Elle is 34 and lives in the DC metro area with her wife and son. She works in housing policy and is in graduate school.
When did you start thinking about having kids? How did you see it playing out?
I always wanted children and I knew I wanted to carry at least one pregnancy but knew that would all depend on my partner’s desires too. When I started dating my wife we both made it very clear to one another that we both wanted several children and were excited to get started. Because we were both in our 30s, we knew we wanted to start soon after getting married since, unfortunately, fertility is beholden to time.
Tell us about the process of having your son.
As a lesbian couple, the first thing we wanted to decide is who will carry the pregnancy. For us that was relatively simple because I had a strong desire to carry and my wife had a desire NOT to carry. Gender roles can play a part here (not everyone who has a vulva wants to get pregnant) and this can be a very personal process. As a lesbian couple there are several options on how to conceive, too. Reciprocal IVF, or co-IVF, is a process in which one woman can contribute her eggs for the pregnancy while the other woman can carry/gestate the pregnancy. This allows both women to be intimately involved in the process, but often this method isn't covered by insurance. Regardless of what model the couple chooses, it is important from the beginning to spend some time thinking about how both parents can be involved in all phases—from conception to delivery and then parenting. Once the baby comes the divvying of parenthood only escalates—from who holds and wears the baby to who feeds it, gets up in the night, etc. Making sure both parents are engaged during fertility and pregnancy sets the stage for postpartum.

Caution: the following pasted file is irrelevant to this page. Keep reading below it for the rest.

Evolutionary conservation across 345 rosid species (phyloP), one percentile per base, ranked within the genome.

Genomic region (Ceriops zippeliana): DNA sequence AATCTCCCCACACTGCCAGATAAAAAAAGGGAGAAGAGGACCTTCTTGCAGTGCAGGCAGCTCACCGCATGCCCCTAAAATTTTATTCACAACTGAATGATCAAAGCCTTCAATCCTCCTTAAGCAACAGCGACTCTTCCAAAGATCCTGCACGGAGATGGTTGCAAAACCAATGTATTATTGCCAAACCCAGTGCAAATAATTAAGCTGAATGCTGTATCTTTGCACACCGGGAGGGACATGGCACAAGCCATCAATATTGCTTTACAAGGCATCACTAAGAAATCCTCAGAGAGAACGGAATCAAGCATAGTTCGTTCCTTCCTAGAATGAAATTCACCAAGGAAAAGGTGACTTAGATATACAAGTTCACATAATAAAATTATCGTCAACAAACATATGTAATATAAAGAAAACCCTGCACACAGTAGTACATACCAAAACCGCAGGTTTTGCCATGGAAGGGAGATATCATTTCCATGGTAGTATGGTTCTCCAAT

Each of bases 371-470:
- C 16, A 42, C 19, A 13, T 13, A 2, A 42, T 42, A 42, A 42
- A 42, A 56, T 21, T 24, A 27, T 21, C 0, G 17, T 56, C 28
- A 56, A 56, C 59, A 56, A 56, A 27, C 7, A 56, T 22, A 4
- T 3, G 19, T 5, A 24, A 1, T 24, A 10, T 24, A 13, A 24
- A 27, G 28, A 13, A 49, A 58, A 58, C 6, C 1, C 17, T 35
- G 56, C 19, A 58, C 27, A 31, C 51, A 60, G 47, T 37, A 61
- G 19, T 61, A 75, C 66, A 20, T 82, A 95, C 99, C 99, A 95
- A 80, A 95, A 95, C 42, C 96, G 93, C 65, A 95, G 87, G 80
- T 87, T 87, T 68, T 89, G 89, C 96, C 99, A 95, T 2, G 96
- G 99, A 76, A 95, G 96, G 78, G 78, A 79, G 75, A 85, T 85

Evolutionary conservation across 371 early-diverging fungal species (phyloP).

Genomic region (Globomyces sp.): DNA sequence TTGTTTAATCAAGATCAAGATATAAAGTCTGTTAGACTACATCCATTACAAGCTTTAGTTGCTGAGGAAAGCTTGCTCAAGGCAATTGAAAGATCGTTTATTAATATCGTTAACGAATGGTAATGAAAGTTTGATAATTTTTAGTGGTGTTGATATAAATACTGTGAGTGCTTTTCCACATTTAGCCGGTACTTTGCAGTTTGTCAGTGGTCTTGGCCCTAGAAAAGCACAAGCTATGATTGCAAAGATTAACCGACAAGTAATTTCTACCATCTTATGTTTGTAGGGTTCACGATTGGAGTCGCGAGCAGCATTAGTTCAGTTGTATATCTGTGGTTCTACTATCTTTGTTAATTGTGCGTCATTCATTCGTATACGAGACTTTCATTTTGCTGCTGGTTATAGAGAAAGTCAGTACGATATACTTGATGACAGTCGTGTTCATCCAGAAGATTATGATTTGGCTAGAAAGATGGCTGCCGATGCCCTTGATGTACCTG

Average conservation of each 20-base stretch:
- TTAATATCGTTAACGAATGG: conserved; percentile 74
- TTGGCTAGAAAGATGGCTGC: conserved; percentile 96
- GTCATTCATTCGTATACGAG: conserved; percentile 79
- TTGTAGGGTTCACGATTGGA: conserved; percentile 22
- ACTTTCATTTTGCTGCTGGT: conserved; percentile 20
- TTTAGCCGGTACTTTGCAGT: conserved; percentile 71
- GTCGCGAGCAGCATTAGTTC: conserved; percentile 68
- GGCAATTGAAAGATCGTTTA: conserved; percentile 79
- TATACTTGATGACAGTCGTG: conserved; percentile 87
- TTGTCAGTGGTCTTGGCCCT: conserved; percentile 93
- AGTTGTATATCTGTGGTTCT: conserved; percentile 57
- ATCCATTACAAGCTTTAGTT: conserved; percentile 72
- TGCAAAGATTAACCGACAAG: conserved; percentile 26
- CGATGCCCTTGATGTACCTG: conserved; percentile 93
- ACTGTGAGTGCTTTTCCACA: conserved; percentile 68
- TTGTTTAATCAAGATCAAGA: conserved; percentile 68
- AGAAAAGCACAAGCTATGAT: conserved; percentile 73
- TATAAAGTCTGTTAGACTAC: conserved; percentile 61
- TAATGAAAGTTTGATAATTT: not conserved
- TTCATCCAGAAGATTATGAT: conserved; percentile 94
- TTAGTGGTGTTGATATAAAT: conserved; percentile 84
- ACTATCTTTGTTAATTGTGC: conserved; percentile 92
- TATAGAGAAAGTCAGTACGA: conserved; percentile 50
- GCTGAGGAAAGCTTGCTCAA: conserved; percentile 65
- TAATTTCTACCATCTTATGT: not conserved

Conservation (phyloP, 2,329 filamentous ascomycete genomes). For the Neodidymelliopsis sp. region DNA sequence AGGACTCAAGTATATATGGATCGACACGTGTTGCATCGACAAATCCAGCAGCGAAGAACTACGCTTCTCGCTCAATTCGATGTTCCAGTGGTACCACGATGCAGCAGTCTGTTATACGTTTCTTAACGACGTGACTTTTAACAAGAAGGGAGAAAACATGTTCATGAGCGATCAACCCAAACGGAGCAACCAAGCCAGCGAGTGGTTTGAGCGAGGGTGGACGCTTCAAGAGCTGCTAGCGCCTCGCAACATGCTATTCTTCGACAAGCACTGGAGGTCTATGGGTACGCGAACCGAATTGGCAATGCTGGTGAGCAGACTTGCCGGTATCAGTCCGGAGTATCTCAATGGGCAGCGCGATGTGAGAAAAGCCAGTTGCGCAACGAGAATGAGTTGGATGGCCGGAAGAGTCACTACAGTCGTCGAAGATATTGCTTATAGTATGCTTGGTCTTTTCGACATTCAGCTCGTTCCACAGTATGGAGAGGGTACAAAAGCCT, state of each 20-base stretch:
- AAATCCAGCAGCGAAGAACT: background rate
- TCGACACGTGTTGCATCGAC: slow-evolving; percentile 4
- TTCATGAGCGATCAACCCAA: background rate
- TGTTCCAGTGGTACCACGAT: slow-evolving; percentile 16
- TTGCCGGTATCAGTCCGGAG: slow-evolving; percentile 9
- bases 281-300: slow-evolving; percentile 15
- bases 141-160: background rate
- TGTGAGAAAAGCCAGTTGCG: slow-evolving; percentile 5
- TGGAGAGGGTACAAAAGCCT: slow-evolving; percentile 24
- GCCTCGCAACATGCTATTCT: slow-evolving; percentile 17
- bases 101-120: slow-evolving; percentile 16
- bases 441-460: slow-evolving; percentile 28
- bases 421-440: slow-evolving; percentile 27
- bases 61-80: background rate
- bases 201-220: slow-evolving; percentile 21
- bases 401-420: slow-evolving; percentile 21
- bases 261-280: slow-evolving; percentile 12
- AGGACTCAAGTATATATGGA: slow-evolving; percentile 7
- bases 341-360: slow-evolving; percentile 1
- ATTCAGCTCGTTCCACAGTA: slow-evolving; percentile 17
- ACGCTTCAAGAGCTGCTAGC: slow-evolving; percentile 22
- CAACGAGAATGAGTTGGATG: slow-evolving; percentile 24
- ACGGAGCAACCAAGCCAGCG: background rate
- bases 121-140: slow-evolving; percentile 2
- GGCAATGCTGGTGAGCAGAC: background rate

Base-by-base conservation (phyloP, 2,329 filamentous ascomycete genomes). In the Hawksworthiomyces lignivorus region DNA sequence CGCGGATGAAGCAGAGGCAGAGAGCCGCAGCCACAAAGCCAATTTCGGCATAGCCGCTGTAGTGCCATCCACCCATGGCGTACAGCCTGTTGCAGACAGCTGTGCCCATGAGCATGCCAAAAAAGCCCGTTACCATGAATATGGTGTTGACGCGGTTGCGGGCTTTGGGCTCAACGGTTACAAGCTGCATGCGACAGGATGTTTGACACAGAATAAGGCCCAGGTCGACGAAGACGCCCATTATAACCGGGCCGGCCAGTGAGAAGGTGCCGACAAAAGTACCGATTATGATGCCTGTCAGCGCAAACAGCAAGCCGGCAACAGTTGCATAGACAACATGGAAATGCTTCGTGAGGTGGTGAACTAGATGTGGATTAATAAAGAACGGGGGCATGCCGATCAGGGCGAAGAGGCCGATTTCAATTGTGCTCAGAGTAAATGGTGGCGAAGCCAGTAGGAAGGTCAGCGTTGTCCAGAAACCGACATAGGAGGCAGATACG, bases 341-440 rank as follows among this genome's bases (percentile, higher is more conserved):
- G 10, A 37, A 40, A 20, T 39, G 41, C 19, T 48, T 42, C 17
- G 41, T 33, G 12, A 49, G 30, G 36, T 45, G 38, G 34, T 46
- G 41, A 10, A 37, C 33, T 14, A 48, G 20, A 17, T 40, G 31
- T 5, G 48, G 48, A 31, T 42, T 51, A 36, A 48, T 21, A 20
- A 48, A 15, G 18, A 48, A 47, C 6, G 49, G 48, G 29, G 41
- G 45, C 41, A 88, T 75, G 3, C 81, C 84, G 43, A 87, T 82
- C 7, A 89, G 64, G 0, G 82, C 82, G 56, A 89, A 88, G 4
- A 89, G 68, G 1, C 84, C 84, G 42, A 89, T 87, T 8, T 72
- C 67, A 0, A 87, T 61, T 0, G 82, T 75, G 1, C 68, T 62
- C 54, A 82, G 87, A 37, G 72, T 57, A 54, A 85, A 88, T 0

The other big decision for lesbian couples is the male factor. We did not want to go with a known donor because we wanted added legal protections and anonymity. Different cryobanks have different levels of privacy-- to completely anonymous to the child being able to find out who the donor was when your child turns 18. These options are being expanded and sperm banks are now even offering adult photos of donors. Deciding on your desired level of privacy or intimacy in relation to the donor is another big decision! Also we had to consider how many vials of sperm we wanted to purchase knowing we wanted to use the same donor for subsequent children. Donors often "sell out" and it's important to pre-purchase as many vials as you might need. Also when thinking of financial costs (sperm can cost up to $900 per vial), factor in paying for storage of sperm.
What resources did you have/wish you had access to when you were planning for children?
There are lots of great Facebook groups and online forums-- these can really provide a great support network and information sharing resource.
What advice do you have for other queer folks in their planning process? (I.e, how to find a practitioner, dealing with insurance, finding a community, etc.)
Dealing with insurance is difficult. Make sure to find out your coverage options beforehand. That seems obvious but each insurance payer is so different and the fertility clinic (if using one) might not know what is covered by your plan. Find a provider who you are comfortable with and who is supportive of LGBTQ families. We were surprised at how few LGBTQ people we saw at our clinics (we've been to three). It's important to be an advocate from the get-go...making sure the practitioner recognizes both of your roles in this pregnancy (if there are two people) and makes eye contact with both of you, has forms that recognize both of you, etc.
Fertility journeys can be hard and micro-aggressions or negligence can feel even more palpable during this process, so make sure the provider and clinic is one where all involved feel respected and supported.